If you work at Ben & Jerry's, a work perk is getting free ice cream. If you write for The Motley Fool, a work perk is getting some interesting email. For example, I recently heard from an irate reader, T.C. He had read an article of mine on compounding, called "Miraculous Math," and had found what I wrote hard to believe.

Permit me to now offer some of his words, along with my own commentary:

I just want to let you, and every other financial analyst out there that spouts what you just wrote about, know that it's complete BULL-ONEY!!! You will not be a millionaire simply by investing $1,000 in a stock or mutual fund or index fund based on an average market return rate of 10% a year.

Well, I beg to differ. It's certainly not a guaranteed result, since no one knows exactly how the stock market will perform from year to year. But over many decades, it has averaged growth of about 10% per year. If you do get that return, $1,000 would grow into $1 million in just 73 years. Heck, even if you only average 3% growth, $1,000 will still turn into $1 million -- it'll just take longer (more like 234 years).

Stocks are not cash
What you and your charlatans fail to explain, or conveniently choose not to, is that a stock is not cash. A 10% gain in a year for $1,000 cash leaves you with $1,100 cash; then 10% the next year is $1,210 cash. So on and so forth. When you own a stock or fund, you only own ONE stock or ONE fund; a 10% return does not give you 1.01 stocks at the end of the year or 1,100 funds; whatever money you make, you make on the value of the fund itself, unlike actual cash.

I'm not sure where we "charlatans" differ with him on this. It's true that wealth growing in stocks doesn't show up as a constantly growing pile of cash in your bank account. But as he seems to concede, your investment has value on its own, and that's what would be growing over time (though not in a straight line -- the stock market's ascent has always been lumpy and bumpy).

So your 10% annual return for 10 years is in actuality a 259% return! . That is completely unrealistic to expect for 10 years in a fund or stock. Stop spreading this nonsense and explain THE REAL TRUTH, not this fallacy!!!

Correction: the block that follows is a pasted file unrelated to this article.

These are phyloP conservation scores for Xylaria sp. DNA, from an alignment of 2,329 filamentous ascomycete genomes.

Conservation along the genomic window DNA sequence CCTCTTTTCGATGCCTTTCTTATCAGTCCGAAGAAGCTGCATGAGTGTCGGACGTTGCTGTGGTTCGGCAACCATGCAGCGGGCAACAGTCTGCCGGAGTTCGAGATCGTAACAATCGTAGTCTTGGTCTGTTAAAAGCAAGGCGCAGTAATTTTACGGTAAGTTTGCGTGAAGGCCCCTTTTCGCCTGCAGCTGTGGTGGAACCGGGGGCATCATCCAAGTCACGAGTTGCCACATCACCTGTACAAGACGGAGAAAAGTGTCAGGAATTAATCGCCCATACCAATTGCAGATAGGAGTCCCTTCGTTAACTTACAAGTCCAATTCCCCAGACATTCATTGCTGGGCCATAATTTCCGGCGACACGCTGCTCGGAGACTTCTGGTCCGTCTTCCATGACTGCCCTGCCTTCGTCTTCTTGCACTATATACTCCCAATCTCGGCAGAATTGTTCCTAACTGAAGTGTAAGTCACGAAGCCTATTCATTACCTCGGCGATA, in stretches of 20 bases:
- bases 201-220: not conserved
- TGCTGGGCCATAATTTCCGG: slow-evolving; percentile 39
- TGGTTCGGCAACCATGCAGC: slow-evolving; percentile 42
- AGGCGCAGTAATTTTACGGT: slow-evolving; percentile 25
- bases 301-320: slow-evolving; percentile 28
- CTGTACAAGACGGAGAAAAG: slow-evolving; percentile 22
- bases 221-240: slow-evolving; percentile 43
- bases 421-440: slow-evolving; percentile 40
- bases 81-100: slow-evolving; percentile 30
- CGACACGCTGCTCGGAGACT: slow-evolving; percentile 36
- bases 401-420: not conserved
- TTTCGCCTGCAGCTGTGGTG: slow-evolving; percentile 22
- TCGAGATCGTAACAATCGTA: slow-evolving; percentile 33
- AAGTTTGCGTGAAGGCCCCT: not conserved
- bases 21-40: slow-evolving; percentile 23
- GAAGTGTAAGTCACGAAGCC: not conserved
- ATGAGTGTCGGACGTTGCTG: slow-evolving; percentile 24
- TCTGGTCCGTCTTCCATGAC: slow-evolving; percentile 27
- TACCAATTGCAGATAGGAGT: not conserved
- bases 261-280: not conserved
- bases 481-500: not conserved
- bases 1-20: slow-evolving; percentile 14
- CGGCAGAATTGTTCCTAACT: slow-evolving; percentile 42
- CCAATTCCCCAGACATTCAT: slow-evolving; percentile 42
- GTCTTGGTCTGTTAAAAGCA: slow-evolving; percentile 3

It's true that many companies and funds won't deliver average annual gains of 10% or more over a decade, but there are many that will. I listed some funds with outstanding records in "Double Your Money With Funds." It lists some mutual funds with 10-year averages of 15%, 18%, and more. Below is a list of some well-known companies and their stocks' 10- and 20-year growth rates.


10 years

20 years

General Electric (NYSE:GE)



Disney (NYSE:DIS)



Halliburton (NYSE:HAL)



JPMorgan Chase



Sara Lee (NYSE:SLE)



Avon Products (NYSE:AVP)






The main trick is finding the right stocks and funds and knowing when to buy and when to sell. The table above shows that some well-regarded, well-known companies can do quite well over long periods -- but that some can have decades when they don't do so well, too.

If picking the right individual investments seems too daunting a task, there's always the option of simple market index funds, which will deliver the market's growth and demand little of your brainpower. You might also take advantage of one of our investing newsletters, which regularly deliver researched good ideas and recommend points at which to buy and later sell. Here -- try our Stock Advisor newsletter for free and see for yourself. Its record is rather strong.

Interest vs. stocks
To be fair, the reader who emailed me had another point he thought I should have made more clearly -- that no one should expect stocks and funds to keep rising regularly, with little chance of falling. That's a good point. When cash compounds in a savings account, it's much more of a sure thing than wealth growing in stocks. You take on more risk with stocks, but if you invest responsibly, you stand a good chance of being rewarded with higher returns than banks can offer. And in an age when most of us need to be stockpiling wealth for retirement, that's rather valuable.

Disney is a Stock Advisor recommendation. JPMorgan Chase and Sara Lee are Motley Fool Income Investor picks. You can try any of our investing newsletter services free for 30 days.

Selena Maranjian owns shares of no company mentioned in this article. For more about Selena, view her bio and her profile. You might also be interested in these books she has written or co-written:The Motley Fool Money GuideandThe Motley Fool Investment Guide for Teens. The Motley Fool is Fools writing for Fools.